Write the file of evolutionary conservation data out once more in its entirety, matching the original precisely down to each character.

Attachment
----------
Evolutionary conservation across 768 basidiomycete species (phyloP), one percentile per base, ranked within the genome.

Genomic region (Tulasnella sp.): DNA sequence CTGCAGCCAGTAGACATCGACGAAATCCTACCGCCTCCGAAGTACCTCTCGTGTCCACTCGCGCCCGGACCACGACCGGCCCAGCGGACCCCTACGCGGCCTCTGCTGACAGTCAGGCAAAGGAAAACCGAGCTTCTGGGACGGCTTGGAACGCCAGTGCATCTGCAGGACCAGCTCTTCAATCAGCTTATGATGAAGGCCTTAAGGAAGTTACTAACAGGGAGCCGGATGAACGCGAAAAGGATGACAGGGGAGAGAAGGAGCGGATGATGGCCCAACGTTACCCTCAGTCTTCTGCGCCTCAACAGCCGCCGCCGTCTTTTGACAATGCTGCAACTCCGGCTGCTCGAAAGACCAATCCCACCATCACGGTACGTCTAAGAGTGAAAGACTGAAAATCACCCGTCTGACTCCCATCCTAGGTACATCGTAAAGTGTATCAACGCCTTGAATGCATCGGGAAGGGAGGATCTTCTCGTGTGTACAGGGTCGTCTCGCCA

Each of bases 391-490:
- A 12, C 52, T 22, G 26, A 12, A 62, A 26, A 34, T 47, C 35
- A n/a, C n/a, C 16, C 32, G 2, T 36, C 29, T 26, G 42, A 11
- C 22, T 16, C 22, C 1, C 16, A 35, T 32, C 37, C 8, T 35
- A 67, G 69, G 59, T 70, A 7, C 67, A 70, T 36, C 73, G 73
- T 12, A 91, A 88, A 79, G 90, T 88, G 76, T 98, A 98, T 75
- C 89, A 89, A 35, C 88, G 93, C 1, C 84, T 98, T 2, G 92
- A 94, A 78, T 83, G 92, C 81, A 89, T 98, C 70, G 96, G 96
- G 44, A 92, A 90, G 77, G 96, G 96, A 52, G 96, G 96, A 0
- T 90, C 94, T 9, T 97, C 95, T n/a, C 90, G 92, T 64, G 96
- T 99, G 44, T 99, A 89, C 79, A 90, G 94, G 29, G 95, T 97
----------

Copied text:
Evolutionary conservation across 768 basidiomycete species (phyloP), one percentile per base, ranked within the genome.

Genomic region (Tulasnella sp.): DNA sequence CTGCAGCCAGTAGACATCGACGAAATCCTACCGCCTCCGAAGTACCTCTCGTGTCCACTCGCGCCCGGACCACGACCGGCCCAGCGGACCCCTACGCGGCCTCTGCTGACAGTCAGGCAAAGGAAAACCGAGCTTCTGGGACGGCTTGGAACGCCAGTGCATCTGCAGGACCAGCTCTTCAATCAGCTTATGATGAAGGCCTTAAGGAAGTTACTAACAGGGAGCCGGATGAACGCGAAAAGGATGACAGGGGAGAGAAGGAGCGGATGATGGCCCAACGTTACCCTCAGTCTTCTGCGCCTCAACAGCCGCCGCCGTCTTTTGACAATGCTGCAACTCCGGCTGCTCGAAAGACCAATCCCACCATCACGGTACGTCTAAGAGTGAAAGACTGAAAATCACCCGTCTGACTCCCATCCTAGGTACATCGTAAAGTGTATCAACGCCTTGAATGCATCGGGAAGGGAGGATCTTCTCGTGTGTACAGGGTCGTCTCGCCA

Each of bases 391-490:
- A 12, C 52, T 22, G 26, A 12, A 62, A 26, A 34, T 47, C 35
- A n/a, C n/a, C 16, C 32, G 2, T 36, C 29, T 26, G 42, A 11
- C 22, T 16, C 22, C 1, C 16, A 35, T 32, C 37, C 8, T 35
- A 67, G 69, G 59, T 70, A 7, C 67, A 70, T 36, C 73, G 73
- T 12, A 91, A 88, A 79, G 90, T 88, G 76, T 98, A 98, T 75
- C 89, A 89, A 35, C 88, G 93, C 1, C 84, T 98, T 2, G 92
- A 94, A 78, T 83, G 92, C 81, A 89, T 98, C 70, G 96, G 96
- G 44, A 92, A 90, G 77, G 96, G 96, A 52, G 96, G 96, A 0
- T 90, C 94, T 9, T 97, C 95, T n/a, C 90, G 92, T 64, G 96
- T 99, G 44, T 99, A 89, C 79, A 90, G 94, G 29, G 95, T 97